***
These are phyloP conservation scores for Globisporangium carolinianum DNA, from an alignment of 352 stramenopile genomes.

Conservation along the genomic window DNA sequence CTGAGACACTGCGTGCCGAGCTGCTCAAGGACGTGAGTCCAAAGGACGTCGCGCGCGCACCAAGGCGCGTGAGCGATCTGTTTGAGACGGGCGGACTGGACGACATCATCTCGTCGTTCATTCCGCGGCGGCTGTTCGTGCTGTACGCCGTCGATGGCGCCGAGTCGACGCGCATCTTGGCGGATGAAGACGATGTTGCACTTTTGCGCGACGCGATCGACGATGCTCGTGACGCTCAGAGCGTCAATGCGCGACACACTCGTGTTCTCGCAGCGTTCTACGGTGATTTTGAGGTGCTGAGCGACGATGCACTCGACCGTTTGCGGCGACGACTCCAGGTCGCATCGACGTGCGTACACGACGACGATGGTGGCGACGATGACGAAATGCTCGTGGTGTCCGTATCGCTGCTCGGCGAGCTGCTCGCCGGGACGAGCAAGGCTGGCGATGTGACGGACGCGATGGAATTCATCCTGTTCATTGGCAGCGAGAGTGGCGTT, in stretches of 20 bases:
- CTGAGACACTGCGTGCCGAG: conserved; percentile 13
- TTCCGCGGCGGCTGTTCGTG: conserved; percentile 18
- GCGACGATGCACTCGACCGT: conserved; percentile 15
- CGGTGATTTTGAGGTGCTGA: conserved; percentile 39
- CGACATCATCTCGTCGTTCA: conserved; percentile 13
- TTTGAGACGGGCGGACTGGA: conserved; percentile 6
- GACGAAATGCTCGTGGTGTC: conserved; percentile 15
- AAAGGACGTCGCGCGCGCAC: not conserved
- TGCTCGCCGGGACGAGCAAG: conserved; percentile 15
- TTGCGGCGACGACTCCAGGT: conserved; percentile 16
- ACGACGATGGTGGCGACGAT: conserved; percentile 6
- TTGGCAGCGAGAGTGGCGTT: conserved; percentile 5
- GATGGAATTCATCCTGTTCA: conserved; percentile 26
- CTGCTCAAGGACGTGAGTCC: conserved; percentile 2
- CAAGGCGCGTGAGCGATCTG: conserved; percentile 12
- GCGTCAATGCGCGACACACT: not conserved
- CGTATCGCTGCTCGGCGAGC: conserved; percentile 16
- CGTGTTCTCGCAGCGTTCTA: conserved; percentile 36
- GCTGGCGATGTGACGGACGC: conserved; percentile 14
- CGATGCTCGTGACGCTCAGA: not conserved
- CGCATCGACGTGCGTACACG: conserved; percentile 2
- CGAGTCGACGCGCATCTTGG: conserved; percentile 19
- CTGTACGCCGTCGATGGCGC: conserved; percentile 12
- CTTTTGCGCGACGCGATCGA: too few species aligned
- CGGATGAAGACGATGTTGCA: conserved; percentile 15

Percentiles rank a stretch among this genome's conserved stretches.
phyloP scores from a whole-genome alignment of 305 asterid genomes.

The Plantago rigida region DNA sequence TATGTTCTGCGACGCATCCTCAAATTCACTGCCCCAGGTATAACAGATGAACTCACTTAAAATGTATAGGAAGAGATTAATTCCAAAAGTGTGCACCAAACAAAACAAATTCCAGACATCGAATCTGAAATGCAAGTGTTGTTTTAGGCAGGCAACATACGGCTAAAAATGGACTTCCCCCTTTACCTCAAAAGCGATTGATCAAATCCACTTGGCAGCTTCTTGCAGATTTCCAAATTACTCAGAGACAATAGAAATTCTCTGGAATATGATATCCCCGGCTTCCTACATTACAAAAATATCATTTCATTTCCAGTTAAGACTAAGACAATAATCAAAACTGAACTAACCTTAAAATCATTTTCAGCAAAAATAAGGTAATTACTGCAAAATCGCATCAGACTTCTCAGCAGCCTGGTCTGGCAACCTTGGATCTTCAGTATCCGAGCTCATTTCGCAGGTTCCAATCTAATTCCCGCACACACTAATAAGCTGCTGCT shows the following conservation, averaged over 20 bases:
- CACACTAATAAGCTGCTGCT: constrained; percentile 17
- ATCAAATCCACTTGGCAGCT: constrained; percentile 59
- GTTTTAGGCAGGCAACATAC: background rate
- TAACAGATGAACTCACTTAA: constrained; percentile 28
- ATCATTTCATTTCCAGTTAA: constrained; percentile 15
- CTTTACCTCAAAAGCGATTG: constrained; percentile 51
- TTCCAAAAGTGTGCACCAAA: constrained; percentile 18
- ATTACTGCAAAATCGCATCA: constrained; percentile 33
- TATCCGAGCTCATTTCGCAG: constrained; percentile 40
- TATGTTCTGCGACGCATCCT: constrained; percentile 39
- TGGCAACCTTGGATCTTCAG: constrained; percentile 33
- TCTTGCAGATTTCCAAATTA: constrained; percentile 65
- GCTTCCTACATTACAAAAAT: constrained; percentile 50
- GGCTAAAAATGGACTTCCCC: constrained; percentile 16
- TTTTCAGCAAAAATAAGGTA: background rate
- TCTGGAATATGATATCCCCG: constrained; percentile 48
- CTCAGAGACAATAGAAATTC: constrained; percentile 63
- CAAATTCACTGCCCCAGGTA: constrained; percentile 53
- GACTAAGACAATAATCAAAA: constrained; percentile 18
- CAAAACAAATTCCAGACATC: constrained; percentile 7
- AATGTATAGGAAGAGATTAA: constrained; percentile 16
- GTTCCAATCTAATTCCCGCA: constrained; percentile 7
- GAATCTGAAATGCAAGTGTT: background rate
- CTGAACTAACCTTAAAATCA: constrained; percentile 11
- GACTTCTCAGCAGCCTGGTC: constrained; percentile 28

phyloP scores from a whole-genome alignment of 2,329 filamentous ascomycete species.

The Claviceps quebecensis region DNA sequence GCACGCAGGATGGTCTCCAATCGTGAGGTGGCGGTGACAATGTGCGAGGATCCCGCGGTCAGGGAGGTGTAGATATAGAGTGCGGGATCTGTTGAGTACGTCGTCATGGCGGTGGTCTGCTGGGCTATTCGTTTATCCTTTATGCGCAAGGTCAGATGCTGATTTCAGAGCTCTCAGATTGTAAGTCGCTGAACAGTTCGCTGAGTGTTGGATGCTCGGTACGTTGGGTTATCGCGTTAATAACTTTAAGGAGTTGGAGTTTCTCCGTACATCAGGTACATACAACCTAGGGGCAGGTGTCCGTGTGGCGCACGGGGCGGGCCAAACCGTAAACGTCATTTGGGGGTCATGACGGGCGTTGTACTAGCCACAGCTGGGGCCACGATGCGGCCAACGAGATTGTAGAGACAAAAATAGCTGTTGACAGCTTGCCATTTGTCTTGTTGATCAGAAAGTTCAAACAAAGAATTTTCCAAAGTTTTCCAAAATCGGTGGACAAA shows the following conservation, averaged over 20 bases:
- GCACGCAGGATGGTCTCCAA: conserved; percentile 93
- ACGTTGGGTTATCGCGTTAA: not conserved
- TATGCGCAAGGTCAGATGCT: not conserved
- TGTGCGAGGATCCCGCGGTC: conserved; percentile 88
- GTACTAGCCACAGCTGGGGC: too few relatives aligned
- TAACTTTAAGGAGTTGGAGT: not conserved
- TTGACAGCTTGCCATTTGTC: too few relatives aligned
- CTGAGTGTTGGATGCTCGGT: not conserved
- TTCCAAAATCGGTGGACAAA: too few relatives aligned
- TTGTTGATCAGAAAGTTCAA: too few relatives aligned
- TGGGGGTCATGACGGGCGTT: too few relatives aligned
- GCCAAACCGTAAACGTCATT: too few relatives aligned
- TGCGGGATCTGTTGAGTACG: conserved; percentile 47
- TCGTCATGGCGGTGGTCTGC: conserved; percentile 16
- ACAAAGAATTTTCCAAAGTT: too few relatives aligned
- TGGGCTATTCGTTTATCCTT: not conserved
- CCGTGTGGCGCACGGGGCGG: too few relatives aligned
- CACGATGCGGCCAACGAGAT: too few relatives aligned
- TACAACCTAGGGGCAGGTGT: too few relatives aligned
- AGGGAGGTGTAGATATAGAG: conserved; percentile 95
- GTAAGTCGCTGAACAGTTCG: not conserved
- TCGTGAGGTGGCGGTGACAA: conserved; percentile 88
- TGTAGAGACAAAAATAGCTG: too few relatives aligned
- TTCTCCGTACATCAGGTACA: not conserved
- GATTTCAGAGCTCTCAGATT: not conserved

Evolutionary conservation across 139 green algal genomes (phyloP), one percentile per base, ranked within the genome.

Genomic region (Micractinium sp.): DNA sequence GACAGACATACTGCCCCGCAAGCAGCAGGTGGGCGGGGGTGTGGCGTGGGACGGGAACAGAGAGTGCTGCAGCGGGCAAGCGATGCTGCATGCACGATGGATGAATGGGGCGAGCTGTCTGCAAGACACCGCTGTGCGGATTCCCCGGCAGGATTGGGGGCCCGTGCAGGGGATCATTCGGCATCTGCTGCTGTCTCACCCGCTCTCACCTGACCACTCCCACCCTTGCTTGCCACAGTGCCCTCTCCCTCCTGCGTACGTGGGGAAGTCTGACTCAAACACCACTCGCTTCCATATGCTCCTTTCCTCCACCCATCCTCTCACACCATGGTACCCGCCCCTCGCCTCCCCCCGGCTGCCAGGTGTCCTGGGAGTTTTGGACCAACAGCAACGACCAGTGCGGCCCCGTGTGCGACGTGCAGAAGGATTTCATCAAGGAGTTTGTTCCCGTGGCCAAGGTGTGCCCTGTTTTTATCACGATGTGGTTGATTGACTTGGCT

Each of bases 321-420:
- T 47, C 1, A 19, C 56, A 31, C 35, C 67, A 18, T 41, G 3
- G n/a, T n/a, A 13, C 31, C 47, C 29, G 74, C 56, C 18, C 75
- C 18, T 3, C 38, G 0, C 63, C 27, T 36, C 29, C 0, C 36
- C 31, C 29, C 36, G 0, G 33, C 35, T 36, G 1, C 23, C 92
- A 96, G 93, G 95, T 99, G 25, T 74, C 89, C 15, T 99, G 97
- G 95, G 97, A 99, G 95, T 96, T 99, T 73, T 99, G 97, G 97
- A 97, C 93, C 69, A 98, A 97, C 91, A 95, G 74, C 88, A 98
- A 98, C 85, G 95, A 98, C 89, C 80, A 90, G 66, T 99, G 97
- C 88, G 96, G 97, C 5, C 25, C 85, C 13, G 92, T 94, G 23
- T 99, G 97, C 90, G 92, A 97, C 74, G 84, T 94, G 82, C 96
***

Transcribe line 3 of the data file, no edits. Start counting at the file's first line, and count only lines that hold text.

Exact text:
- CTGAGACACTGCGTGCCGAG: conserved; percentile 13